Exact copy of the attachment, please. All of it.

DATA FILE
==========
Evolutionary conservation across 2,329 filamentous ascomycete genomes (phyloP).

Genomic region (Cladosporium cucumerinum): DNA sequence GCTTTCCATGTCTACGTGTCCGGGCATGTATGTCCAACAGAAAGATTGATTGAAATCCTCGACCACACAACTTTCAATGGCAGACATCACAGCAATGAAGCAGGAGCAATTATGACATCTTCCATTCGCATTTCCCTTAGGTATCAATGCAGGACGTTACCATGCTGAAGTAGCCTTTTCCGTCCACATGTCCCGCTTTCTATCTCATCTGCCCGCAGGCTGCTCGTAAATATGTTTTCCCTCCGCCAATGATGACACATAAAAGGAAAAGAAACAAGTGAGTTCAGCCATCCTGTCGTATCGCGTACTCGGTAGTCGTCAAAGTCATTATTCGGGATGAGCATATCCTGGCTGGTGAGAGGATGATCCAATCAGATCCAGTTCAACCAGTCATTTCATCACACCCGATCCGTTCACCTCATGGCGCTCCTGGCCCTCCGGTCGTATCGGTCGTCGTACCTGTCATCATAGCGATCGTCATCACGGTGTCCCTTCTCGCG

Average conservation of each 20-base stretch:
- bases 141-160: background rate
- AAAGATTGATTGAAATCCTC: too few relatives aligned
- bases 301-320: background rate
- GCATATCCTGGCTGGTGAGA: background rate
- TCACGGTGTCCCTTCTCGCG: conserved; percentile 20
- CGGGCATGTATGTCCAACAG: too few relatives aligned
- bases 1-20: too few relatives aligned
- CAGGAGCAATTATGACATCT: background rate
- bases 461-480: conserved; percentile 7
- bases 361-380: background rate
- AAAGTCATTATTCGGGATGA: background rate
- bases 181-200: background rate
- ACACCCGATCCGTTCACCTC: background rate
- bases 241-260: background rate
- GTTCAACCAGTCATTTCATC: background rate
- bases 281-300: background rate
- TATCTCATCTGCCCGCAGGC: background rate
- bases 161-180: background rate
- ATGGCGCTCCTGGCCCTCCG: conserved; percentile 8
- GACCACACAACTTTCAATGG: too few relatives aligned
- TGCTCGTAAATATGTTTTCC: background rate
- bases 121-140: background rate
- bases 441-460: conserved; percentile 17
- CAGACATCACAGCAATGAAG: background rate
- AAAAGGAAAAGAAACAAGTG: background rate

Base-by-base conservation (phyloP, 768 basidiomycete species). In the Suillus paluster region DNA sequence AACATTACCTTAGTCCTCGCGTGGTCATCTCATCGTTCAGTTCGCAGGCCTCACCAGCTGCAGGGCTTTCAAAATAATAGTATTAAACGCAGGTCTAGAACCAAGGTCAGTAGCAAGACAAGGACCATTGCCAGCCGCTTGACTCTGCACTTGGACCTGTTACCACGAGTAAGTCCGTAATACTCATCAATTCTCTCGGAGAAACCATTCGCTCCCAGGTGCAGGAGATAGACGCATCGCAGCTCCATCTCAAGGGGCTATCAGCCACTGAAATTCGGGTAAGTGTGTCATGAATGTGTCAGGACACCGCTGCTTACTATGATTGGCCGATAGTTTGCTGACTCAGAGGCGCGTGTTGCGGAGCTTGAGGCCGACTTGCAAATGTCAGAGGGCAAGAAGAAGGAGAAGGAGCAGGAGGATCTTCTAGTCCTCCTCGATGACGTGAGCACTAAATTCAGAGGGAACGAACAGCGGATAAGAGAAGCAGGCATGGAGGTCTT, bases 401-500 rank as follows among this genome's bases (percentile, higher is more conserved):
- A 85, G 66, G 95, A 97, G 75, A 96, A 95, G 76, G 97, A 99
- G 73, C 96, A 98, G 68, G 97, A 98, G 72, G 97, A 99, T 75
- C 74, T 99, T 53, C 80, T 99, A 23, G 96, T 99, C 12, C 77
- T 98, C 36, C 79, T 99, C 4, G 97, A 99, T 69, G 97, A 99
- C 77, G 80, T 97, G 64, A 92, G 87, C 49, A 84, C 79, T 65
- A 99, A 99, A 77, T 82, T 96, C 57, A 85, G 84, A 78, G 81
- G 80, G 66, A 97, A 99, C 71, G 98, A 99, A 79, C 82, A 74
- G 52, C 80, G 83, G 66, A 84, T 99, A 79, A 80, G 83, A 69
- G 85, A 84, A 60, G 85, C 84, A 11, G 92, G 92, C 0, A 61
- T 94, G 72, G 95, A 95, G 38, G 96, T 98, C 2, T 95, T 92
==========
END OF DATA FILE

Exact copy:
Evolutionary conservation across 2,329 filamentous ascomycete genomes (phyloP).

Genomic region (Cladosporium cucumerinum): DNA sequence GCTTTCCATGTCTACGTGTCCGGGCATGTATGTCCAACAGAAAGATTGATTGAAATCCTCGACCACACAACTTTCAATGGCAGACATCACAGCAATGAAGCAGGAGCAATTATGACATCTTCCATTCGCATTTCCCTTAGGTATCAATGCAGGACGTTACCATGCTGAAGTAGCCTTTTCCGTCCACATGTCCCGCTTTCTATCTCATCTGCCCGCAGGCTGCTCGTAAATATGTTTTCCCTCCGCCAATGATGACACATAAAAGGAAAAGAAACAAGTGAGTTCAGCCATCCTGTCGTATCGCGTACTCGGTAGTCGTCAAAGTCATTATTCGGGATGAGCATATCCTGGCTGGTGAGAGGATGATCCAATCAGATCCAGTTCAACCAGTCATTTCATCACACCCGATCCGTTCACCTCATGGCGCTCCTGGCCCTCCGGTCGTATCGGTCGTCGTACCTGTCATCATAGCGATCGTCATCACGGTGTCCCTTCTCGCG

Average conservation of each 20-base stretch:
- bases 141-160: background rate
- AAAGATTGATTGAAATCCTC: too few relatives aligned
- bases 301-320: background rate
- GCATATCCTGGCTGGTGAGA: background rate
- TCACGGTGTCCCTTCTCGCG: conserved; percentile 20
- CGGGCATGTATGTCCAACAG: too few relatives aligned
- bases 1-20: too few relatives aligned
- CAGGAGCAATTATGACATCT: background rate
- bases 461-480: conserved; percentile 7
- bases 361-380: background rate
- AAAGTCATTATTCGGGATGA: background rate
- bases 181-200: background rate
- ACACCCGATCCGTTCACCTC: background rate
- bases 241-260: background rate
- GTTCAACCAGTCATTTCATC: background rate
- bases 281-300: background rate
- TATCTCATCTGCCCGCAGGC: background rate
- bases 161-180: background rate
- ATGGCGCTCCTGGCCCTCCG: conserved; percentile 8
- GACCACACAACTTTCAATGG: too few relatives aligned
- TGCTCGTAAATATGTTTTCC: background rate
- bases 121-140: background rate
- bases 441-460: conserved; percentile 17
- CAGACATCACAGCAATGAAG: background rate
- AAAAGGAAAAGAAACAAGTG: background rate

Base-by-base conservation (phyloP, 768 basidiomycete species). In the Suillus paluster region DNA sequence AACATTACCTTAGTCCTCGCGTGGTCATCTCATCGTTCAGTTCGCAGGCCTCACCAGCTGCAGGGCTTTCAAAATAATAGTATTAAACGCAGGTCTAGAACCAAGGTCAGTAGCAAGACAAGGACCATTGCCAGCCGCTTGACTCTGCACTTGGACCTGTTACCACGAGTAAGTCCGTAATACTCATCAATTCTCTCGGAGAAACCATTCGCTCCCAGGTGCAGGAGATAGACGCATCGCAGCTCCATCTCAAGGGGCTATCAGCCACTGAAATTCGGGTAAGTGTGTCATGAATGTGTCAGGACACCGCTGCTTACTATGATTGGCCGATAGTTTGCTGACTCAGAGGCGCGTGTTGCGGAGCTTGAGGCCGACTTGCAAATGTCAGAGGGCAAGAAGAAGGAGAAGGAGCAGGAGGATCTTCTAGTCCTCCTCGATGACGTGAGCACTAAATTCAGAGGGAACGAACAGCGGATAAGAGAAGCAGGCATGGAGGTCTT, bases 401-500 rank as follows among this genome's bases (percentile, higher is more conserved):
- A 85, G 66, G 95, A 97, G 75, A 96, A 95, G 76, G 97, A 99
- G 73, C 96, A 98, G 68, G 97, A 98, G 72, G 97, A 99, T 75
- C 74, T 99, T 53, C 80, T 99, A 23, G 96, T 99, C 12, C 77
- T 98, C 36, C 79, T 99, C 4, G 97, A 99, T 69, G 97, A 99
- C 77, G 80, T 97, G 64, A 92, G 87, C 49, A 84, C 79, T 65
- A 99, A 99, A 77, T 82, T 96, C 57, A 85, G 84, A 78, G 81
- G 80, G 66, A 97, A 99, C 71, G 98, A 99, A 79, C 82, A 74
- G 52, C 80, G 83, G 66, A 84, T 99, A 79, A 80, G 83, A 69
- G 85, A 84, A 60, G 85, C 84, A 11, G 92, G 92, C 0, A 61
- T 94, G 72, G 95, A 95, G 38, G 96, T 98, C 2, T 95, T 92